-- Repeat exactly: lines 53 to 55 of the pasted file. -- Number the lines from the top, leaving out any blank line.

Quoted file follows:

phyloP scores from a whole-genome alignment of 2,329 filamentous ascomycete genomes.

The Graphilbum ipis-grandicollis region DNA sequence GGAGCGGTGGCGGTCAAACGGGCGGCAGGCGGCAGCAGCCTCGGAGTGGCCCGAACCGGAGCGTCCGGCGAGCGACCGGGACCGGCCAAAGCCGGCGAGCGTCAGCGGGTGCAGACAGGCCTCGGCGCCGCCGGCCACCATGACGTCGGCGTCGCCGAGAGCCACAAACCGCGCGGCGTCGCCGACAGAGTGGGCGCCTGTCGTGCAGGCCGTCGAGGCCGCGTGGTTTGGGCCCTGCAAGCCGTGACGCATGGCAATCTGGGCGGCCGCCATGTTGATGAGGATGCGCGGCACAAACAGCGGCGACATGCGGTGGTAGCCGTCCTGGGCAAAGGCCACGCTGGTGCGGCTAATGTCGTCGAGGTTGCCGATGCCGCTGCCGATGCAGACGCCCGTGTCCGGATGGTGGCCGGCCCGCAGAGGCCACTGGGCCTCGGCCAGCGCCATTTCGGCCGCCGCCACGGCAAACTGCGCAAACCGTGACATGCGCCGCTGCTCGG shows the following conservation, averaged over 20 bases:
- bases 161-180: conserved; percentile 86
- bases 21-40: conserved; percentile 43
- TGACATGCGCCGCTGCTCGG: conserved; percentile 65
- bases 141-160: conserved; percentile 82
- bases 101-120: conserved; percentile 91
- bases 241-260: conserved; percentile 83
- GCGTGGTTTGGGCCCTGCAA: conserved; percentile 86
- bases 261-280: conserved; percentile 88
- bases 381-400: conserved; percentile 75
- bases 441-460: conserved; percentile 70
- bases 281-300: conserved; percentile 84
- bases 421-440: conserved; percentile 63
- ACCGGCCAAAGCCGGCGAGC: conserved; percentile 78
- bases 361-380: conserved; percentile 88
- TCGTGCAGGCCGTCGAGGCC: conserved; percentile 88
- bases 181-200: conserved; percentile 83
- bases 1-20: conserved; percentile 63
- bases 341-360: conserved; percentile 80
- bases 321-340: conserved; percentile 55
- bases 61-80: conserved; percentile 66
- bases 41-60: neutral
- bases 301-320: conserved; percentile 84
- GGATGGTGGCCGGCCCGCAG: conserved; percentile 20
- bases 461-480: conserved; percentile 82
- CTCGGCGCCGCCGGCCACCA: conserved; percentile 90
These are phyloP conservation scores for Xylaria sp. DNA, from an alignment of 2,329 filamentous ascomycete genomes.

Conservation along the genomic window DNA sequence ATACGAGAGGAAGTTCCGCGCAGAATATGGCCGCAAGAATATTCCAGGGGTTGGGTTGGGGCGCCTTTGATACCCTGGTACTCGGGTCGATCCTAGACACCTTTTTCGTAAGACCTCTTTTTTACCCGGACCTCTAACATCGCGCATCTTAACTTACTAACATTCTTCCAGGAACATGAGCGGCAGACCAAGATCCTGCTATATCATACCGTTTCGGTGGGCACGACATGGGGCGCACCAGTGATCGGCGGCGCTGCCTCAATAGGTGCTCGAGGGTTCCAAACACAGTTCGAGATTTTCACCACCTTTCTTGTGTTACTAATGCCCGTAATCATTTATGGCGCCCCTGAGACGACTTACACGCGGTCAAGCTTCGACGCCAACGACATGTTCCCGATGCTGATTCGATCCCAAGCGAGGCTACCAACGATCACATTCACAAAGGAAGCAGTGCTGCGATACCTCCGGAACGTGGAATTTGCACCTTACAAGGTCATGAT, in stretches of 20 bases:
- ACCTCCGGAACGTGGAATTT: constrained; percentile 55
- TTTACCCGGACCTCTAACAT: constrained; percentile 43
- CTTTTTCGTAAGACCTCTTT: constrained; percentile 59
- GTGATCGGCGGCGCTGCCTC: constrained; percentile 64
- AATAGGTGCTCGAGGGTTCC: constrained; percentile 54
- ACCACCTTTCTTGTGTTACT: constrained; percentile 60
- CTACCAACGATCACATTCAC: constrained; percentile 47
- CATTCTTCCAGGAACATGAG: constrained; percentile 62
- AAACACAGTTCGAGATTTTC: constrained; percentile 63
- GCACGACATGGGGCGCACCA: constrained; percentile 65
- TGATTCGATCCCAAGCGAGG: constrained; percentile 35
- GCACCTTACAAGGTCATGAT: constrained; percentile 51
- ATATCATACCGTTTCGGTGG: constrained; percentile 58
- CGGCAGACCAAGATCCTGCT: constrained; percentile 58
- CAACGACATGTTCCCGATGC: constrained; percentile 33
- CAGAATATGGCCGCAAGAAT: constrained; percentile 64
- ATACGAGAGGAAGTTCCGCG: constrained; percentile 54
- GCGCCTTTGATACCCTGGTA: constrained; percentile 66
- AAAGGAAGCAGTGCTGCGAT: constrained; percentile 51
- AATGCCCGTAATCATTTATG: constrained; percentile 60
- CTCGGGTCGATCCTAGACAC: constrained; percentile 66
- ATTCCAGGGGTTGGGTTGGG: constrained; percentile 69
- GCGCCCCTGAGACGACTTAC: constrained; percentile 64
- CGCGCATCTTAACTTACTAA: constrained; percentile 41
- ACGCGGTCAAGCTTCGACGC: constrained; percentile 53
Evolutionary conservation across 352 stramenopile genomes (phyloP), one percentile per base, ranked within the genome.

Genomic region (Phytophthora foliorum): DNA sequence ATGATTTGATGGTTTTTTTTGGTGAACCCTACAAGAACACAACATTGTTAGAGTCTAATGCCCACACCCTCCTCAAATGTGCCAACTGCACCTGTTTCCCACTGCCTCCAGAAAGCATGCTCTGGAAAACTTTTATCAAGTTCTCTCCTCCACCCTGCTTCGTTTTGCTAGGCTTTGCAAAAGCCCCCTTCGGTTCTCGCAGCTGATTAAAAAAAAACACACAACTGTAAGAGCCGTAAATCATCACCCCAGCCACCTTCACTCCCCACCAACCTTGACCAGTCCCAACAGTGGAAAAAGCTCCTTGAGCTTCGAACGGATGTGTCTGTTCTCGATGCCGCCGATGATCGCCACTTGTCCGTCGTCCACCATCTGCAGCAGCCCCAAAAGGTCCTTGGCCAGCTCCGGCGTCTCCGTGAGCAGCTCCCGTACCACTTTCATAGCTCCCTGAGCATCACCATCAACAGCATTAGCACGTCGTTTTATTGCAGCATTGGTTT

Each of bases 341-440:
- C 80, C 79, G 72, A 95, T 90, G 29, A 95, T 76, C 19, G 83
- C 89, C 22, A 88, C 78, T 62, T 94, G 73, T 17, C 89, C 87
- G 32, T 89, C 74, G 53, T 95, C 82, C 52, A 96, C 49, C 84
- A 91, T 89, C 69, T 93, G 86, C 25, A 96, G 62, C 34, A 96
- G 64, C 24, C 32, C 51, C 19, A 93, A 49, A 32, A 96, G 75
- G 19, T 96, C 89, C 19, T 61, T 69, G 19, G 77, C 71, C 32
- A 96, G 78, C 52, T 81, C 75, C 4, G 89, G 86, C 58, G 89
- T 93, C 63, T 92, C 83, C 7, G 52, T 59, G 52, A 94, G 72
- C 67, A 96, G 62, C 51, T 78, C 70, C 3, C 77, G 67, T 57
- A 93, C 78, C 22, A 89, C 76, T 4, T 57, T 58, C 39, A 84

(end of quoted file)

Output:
- CGCGCATCTTAACTTACTAA: constrained; percentile 41
- ACGCGGTCAAGCTTCGACGC: constrained; percentile 53
Evolutionary conservation across 352 stramenopile genomes (phyloP), one percentile per base, ranked within the genome.